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Fluid Journal : Fluid Journal 1993-1995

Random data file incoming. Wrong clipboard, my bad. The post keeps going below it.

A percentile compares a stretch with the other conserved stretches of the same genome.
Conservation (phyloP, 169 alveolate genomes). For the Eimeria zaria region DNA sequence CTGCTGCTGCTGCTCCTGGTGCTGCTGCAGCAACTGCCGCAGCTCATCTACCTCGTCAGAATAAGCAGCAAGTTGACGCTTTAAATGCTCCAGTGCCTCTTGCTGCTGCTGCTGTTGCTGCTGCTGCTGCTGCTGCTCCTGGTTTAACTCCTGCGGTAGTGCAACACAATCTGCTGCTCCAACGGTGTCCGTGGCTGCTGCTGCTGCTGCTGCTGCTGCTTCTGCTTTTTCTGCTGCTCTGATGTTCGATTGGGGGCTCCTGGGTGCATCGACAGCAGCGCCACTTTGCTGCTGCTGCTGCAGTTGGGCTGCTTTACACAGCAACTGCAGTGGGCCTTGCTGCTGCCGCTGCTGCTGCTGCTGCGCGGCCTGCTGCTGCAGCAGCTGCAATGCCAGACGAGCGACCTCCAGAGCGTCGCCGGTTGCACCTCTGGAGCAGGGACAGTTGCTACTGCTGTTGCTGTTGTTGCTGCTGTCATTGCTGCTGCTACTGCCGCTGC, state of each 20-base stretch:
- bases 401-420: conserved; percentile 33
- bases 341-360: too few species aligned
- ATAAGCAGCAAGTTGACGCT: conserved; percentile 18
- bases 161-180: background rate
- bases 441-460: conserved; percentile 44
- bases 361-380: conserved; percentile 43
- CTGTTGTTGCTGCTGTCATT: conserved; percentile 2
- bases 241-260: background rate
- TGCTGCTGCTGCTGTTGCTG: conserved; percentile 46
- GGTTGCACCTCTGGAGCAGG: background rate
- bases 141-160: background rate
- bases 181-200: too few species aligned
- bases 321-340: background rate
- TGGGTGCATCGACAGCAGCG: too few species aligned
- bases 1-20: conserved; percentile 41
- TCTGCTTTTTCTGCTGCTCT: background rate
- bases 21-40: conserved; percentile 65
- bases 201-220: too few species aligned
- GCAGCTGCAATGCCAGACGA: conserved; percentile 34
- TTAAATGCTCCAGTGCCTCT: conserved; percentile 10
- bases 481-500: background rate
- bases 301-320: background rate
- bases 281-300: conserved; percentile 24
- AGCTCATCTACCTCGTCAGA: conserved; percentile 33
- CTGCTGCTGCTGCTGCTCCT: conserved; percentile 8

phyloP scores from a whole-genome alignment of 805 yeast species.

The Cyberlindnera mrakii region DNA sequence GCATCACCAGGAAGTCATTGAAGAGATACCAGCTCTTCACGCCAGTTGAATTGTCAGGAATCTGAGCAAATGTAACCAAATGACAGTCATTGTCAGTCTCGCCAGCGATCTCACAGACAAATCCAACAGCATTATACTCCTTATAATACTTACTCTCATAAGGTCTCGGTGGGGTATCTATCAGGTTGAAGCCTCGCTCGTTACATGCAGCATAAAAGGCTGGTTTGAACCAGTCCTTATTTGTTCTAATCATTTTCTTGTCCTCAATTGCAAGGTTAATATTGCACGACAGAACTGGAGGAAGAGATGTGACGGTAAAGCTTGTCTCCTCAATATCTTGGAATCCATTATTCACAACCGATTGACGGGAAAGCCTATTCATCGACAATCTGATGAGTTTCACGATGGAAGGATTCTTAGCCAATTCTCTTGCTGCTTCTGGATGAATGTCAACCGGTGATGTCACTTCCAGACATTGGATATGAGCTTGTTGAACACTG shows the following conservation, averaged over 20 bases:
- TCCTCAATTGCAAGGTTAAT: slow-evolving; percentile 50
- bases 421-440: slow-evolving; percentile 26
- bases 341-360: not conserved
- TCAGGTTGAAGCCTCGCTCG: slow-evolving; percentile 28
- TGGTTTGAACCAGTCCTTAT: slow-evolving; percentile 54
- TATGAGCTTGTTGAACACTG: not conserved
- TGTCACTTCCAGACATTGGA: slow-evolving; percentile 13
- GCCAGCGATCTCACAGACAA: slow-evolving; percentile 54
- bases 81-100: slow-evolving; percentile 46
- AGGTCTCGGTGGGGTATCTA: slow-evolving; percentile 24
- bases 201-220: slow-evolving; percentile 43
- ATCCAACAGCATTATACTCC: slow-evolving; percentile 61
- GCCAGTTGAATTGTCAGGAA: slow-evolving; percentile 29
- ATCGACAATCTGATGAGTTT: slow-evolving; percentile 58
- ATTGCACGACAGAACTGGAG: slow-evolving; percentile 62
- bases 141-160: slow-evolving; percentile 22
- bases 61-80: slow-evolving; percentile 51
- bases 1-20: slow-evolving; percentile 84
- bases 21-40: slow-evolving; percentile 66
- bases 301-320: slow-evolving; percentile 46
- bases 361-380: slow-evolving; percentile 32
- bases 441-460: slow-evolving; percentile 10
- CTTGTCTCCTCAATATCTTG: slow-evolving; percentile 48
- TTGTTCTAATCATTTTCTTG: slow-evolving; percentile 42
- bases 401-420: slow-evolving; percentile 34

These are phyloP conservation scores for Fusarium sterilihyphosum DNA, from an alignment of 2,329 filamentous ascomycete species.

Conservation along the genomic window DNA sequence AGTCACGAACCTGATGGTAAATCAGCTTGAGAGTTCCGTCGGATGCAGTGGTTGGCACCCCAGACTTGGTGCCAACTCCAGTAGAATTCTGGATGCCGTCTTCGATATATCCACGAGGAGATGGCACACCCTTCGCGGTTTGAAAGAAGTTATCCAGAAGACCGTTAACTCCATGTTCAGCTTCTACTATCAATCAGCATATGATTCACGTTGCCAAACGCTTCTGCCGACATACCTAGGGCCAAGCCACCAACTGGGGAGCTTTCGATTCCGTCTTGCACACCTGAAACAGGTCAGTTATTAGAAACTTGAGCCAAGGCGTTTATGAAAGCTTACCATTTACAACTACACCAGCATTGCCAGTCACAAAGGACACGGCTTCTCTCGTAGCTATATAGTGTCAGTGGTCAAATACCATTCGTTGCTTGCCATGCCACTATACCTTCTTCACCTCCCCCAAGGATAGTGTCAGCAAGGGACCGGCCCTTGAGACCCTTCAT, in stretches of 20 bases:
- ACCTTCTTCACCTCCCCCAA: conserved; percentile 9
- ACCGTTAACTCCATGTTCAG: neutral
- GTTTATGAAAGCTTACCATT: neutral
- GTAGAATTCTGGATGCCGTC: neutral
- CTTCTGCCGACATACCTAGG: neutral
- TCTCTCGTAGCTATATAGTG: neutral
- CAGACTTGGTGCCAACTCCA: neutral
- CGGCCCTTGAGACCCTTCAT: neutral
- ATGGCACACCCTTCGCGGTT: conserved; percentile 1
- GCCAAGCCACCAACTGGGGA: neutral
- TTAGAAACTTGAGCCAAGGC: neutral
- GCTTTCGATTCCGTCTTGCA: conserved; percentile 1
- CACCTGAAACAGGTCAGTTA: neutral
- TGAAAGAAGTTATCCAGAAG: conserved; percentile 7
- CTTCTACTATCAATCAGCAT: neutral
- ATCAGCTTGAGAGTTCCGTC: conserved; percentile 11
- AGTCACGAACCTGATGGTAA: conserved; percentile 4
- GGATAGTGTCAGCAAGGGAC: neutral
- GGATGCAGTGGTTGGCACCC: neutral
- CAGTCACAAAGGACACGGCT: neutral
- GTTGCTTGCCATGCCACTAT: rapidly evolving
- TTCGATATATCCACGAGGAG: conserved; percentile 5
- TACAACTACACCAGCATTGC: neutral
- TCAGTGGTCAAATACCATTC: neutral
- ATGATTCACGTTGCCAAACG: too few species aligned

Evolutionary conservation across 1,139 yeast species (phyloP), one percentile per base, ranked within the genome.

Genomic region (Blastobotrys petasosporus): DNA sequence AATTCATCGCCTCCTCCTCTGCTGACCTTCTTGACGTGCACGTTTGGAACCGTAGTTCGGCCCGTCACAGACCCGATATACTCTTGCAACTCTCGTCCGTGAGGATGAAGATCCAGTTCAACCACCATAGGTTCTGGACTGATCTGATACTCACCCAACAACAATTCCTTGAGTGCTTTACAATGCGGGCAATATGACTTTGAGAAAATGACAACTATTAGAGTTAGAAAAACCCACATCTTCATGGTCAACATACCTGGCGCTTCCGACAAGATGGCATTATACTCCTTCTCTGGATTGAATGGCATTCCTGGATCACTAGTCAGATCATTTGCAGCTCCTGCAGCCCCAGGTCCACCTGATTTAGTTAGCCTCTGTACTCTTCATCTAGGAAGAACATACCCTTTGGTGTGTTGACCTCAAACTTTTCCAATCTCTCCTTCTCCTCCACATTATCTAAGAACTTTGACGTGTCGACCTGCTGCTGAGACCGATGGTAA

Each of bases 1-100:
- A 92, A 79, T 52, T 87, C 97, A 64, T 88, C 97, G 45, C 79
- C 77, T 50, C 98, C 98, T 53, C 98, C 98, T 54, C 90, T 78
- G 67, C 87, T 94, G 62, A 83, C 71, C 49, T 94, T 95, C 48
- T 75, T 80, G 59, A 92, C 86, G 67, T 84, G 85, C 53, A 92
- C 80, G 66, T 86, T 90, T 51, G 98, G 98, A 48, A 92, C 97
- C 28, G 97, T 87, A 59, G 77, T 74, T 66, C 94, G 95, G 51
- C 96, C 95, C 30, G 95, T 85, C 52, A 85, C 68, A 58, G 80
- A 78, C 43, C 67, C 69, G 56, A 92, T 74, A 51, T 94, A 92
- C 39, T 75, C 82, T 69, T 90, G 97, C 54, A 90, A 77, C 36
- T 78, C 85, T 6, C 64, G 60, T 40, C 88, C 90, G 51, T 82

Paul S. Belzer Point Injection: Viable Option for Growers Studies show improved field responses, minimal soil disturbance, reduced energy costs and increased fertilizer efficiency. Summary: Studies are showing that point injection fertilizer application (PIFA) is offering a positive, plausible application alternative for many growers. Spoke wheel, single probe, and high pressure applicators have been field tested over the past decade. Agronomic performance data for a variety of cropping regimes have been promising. Additional research is needed to expand on the agronomic relevance and benefits associated with PIEA. The bulk of point injection fertilizer application (PIFA) agronomic I research has thus far concentrated on the efficiencies of nitrogen placement and split timing in corn and small grains. A variety of data suggests that agronomic benefits can be anticipated through the use of PIFA. Before reviewing these field reports, a brief explanation is in order about the types of equipment developed so far that make PIFA work. Spoke wheel Although European and Florida prototypes probably predate it, the spoke wheel researched in FFF- sponsored studies during the mid-'80s by Baker et at. of Iowa State University is the model that stimulated much of the PIFA field studies in the Midwestern U.S. and Canadian prairies. The spoke wheel is a tractor- pulled wheel device that meters fluid fertilizer into a ported axle. Fertilizer flows from the spokes as the wheel rotates. The four to six spoke wheel units commercially available are mounted on a tool bar to accommodate variable row spacings and deliver fertilizer to the soil at eight-inch spacings to a depth of four inches. At forward speeds of 4 to 4.5 miles per hour, a spoke wheel applicator may use only one-third of the power required by certain knife injection systems. A spoke wheel with a good track record over some 50,000 acres in the western U.S. and Canada is one designed by Pattison Bros. of Lemberg, Saskatchewan. It consists of 12 hollow stainless steel spokes that penetrate the soil as the wheel turns. Fluid fertilizer is placed ("nested") at eight-inch intervals and 3 to 4 inches below the soil surface. Fluid fertilizer, under low pressure, is supplied to each spoke through the wheel hubs. A rotary valve located in the hub meters an accurate amount of fertilizer to each spoke. Both soil penetration and wheel protection under field conditions are afforded by a spring-loaded shank. A strengthened spoke tip makes for durability and the fertilizer outlet is set below the tip to prevent plugging. The spoke wheel has proven successful for UAN and other clear liquid applications. I am aware of only one spoke wheel applicator that was developed for the purpose of applying higher-nutrient-content suspension fertilizers. Almost ten years of field evaluation have produced design refinements for available spoke wheels. Concerns related to spoke plugging, coping with heavy trash, matching forward speed and fertilizer application rates, hub integrity, durability, and maintenance costs have been largely addressed by manufacturers. Future spoke wheel models will continue to be improved commensurate with acres covered. Single probe Aiming for the same agronomic traits as the spoke wheel, a single probe-type fluid fertilizer injector has been developed by Tompkins and Womac in a FFF-sponsored study at the University of Tennessee. The hydraulically driven single-spoke injector enters and exits the soil as the unit moves forward. Field evaluation of the prototype has revealed that a variable injection interval of 8 to 24 inches at a depth of about 2.5 inches can be achieved without significant disturbance. Further engineering research will be necessary to increase forward speed and improve soil penetration. A potential development regarding the probe injector is the linking of actuation with an "electronic eye" to ensure that fertilizer is applied only where plants are detected. 1 Fluid Journal Winter 1994
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